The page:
Does this mean I did something wrong? Do you think I will be able to open it up in the morning or is that too soon to check what happened? I don't want to shock the pots with the cold air too quickly. How will I know if I didn't do it long enough?

Thanks! <3



Rebbylicious, You are clearly eager to learn, and this forum is the place to do it. When you have spare moments, go to the forums and just start reading. I am not a functional potter, and I don't understand a great deal of the more technical stuff, but most days I read everything that has been written in the "studio" and "technical" forums since my last visit. When I started visiting this forum, I had zero interest in using glazes or in making functional ware, but just the act of reading the fascinating conversations has made me wish that I were 25 years younger so that I had time to walk the extraordinary paths of learning that these folks have walked and continue to walk every day.

#46 yedrow

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Posted 05 January 2013 - 12:37 AM


Don't break them, put 'em in your garden. And if you do break them, put 'em in your garden anyway! Oh, and I think that when it comes to electric kiln fired pottery, red clays look better than white clays (if you haven't bought any yet).

Joel.


Some red clays (like Lizella) do look great in electric firings but so do whites. Whites usually look better in electric firing than they do in reduction firing because they are brighter and whiter than the grayish white you usually get in reduction. Also, since you plan to write on your pots, white would be the better choice.

Jim


It seems to me that when newer potters use white clay their work suffers. I may well be wrong. I don't particularly care for white clays in general, reduction or oxydation, but some glazes do look better on them. I guess its that point where the glaze and the clay meet that bothers me. The starkness makes the foot stand out and is distracting. I try to make the bottom parts of my work blend into or yield to the surface upon which they rest. It's hard to blend white into wood. You've been doing this a lot longer than I, however, so you are likely drawing on experiences I don't posses.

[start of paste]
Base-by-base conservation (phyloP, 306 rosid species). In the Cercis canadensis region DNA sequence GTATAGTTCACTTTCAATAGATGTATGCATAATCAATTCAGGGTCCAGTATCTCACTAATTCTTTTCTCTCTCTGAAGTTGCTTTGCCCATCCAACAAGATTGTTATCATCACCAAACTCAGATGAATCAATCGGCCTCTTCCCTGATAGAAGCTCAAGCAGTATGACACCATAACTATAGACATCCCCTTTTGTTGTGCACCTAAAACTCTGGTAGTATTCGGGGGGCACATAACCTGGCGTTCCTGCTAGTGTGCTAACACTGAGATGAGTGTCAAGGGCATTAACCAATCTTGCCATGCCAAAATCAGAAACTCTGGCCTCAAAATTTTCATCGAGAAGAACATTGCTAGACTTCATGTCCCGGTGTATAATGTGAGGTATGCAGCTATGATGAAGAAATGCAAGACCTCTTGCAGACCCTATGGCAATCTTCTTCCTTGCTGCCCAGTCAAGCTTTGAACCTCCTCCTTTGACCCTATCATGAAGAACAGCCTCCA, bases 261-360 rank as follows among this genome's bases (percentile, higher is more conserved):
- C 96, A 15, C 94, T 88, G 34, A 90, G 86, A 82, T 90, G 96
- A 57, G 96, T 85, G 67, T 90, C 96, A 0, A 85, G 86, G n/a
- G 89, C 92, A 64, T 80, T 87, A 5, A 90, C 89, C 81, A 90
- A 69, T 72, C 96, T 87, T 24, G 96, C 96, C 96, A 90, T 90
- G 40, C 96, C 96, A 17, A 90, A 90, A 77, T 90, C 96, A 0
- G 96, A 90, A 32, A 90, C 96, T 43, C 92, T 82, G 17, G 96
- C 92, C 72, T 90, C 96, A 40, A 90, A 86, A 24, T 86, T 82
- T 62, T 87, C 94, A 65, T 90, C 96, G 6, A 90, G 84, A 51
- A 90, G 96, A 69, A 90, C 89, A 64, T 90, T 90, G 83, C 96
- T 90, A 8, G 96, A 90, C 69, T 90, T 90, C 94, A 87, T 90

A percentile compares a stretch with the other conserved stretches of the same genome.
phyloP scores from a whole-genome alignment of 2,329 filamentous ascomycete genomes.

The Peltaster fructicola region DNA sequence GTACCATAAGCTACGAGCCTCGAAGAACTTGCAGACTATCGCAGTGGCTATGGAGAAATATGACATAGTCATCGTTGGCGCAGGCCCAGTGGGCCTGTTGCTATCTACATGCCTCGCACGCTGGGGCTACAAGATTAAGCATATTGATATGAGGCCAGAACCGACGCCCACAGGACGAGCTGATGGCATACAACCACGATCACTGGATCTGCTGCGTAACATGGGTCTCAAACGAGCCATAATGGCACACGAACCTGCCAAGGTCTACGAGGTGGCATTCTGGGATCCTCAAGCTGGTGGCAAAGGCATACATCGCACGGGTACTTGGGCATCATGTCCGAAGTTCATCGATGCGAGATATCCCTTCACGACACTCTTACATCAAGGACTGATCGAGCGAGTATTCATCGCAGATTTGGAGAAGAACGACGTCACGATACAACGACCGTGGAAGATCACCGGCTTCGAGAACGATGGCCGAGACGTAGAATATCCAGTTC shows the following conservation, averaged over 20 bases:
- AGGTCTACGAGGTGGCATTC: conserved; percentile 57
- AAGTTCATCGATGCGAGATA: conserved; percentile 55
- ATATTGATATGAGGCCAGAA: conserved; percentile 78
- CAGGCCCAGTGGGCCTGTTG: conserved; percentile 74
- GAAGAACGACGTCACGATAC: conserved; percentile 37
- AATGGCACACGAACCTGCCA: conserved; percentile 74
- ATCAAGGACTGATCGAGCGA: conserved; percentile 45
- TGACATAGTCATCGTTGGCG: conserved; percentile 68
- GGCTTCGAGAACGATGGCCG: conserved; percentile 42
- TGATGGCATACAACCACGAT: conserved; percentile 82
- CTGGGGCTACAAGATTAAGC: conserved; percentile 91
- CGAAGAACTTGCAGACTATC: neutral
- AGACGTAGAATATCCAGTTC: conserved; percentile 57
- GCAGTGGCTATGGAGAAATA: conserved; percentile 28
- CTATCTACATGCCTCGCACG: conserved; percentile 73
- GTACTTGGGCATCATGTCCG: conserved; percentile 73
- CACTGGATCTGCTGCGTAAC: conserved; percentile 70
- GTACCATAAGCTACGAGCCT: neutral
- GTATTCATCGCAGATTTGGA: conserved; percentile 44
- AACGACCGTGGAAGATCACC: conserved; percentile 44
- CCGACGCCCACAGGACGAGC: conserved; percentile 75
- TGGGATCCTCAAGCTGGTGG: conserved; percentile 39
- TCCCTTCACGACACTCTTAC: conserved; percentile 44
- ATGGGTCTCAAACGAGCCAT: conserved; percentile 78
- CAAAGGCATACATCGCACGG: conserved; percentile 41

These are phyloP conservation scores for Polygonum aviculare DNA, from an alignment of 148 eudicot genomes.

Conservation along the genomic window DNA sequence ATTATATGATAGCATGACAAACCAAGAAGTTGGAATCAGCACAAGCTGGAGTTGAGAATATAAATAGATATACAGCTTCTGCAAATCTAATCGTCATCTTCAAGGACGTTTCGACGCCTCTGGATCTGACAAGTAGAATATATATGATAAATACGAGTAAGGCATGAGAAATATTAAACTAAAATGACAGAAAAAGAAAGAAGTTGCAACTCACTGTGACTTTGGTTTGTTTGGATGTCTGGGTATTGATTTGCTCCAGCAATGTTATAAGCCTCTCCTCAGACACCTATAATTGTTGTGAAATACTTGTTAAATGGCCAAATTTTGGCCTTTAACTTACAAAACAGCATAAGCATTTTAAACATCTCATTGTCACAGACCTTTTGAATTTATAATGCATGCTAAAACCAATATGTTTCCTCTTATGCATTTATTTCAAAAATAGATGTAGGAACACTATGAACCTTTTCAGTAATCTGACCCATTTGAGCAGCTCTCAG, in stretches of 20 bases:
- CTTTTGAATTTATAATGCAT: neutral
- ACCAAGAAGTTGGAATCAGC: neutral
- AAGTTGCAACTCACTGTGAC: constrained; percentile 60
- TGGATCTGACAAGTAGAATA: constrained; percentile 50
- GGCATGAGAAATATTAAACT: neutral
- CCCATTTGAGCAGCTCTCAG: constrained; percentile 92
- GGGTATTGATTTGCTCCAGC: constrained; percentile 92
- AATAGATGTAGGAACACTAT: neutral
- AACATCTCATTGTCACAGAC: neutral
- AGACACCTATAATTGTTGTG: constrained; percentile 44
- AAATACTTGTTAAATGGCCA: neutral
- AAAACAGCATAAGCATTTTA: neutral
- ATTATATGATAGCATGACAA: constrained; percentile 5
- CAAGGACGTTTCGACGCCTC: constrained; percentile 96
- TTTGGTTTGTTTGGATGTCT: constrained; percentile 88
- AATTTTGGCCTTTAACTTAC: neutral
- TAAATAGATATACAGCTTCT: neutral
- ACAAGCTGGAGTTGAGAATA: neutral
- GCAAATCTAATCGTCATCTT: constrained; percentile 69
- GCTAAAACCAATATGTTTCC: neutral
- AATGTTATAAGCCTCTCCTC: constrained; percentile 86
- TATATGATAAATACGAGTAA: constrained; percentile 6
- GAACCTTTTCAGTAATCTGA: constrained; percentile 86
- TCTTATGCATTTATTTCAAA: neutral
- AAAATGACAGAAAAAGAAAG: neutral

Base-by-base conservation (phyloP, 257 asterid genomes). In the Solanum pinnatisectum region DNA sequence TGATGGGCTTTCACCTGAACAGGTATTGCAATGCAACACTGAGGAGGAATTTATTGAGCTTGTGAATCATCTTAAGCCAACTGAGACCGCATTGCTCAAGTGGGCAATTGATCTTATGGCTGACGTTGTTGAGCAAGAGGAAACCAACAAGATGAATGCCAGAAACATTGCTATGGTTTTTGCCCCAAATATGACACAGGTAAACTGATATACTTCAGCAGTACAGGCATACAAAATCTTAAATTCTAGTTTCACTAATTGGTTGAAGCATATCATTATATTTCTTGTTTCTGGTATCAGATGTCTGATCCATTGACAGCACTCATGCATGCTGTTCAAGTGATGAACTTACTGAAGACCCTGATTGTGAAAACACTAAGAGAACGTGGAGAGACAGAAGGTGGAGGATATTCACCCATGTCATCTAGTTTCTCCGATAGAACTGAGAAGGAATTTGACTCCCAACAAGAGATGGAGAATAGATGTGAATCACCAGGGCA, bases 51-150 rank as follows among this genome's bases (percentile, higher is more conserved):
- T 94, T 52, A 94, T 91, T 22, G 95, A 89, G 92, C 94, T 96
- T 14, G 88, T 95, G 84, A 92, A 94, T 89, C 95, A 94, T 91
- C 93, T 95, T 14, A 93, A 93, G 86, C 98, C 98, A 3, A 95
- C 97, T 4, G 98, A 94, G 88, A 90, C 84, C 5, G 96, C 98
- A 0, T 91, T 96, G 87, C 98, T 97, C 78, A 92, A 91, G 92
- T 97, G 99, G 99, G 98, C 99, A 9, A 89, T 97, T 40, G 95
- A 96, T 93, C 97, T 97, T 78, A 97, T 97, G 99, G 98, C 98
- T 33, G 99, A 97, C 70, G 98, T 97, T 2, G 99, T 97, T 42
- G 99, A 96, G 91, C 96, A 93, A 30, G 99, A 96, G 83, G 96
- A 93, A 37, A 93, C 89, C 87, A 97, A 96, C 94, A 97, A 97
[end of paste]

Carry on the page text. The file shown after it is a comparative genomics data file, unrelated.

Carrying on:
Joel.

#47 OffCenter

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Posted 05 January 2013 - 09:15 AM



Don't break them, put 'em in your garden. And if you do break them, put 'em in your garden anyway! Oh, and I think that when it comes to electric kiln fired pottery, red clays look better than white clays (if you haven't bought any yet).

Joel.


Some red clays (like Lizella) do look great in electric firings but so do whites. Whites usually look better in electric firing than they do in reduction firing because they are brighter and whiter than the grayish white you usually get in reduction. Also, since you plan to write on your pots, white would be the better choice.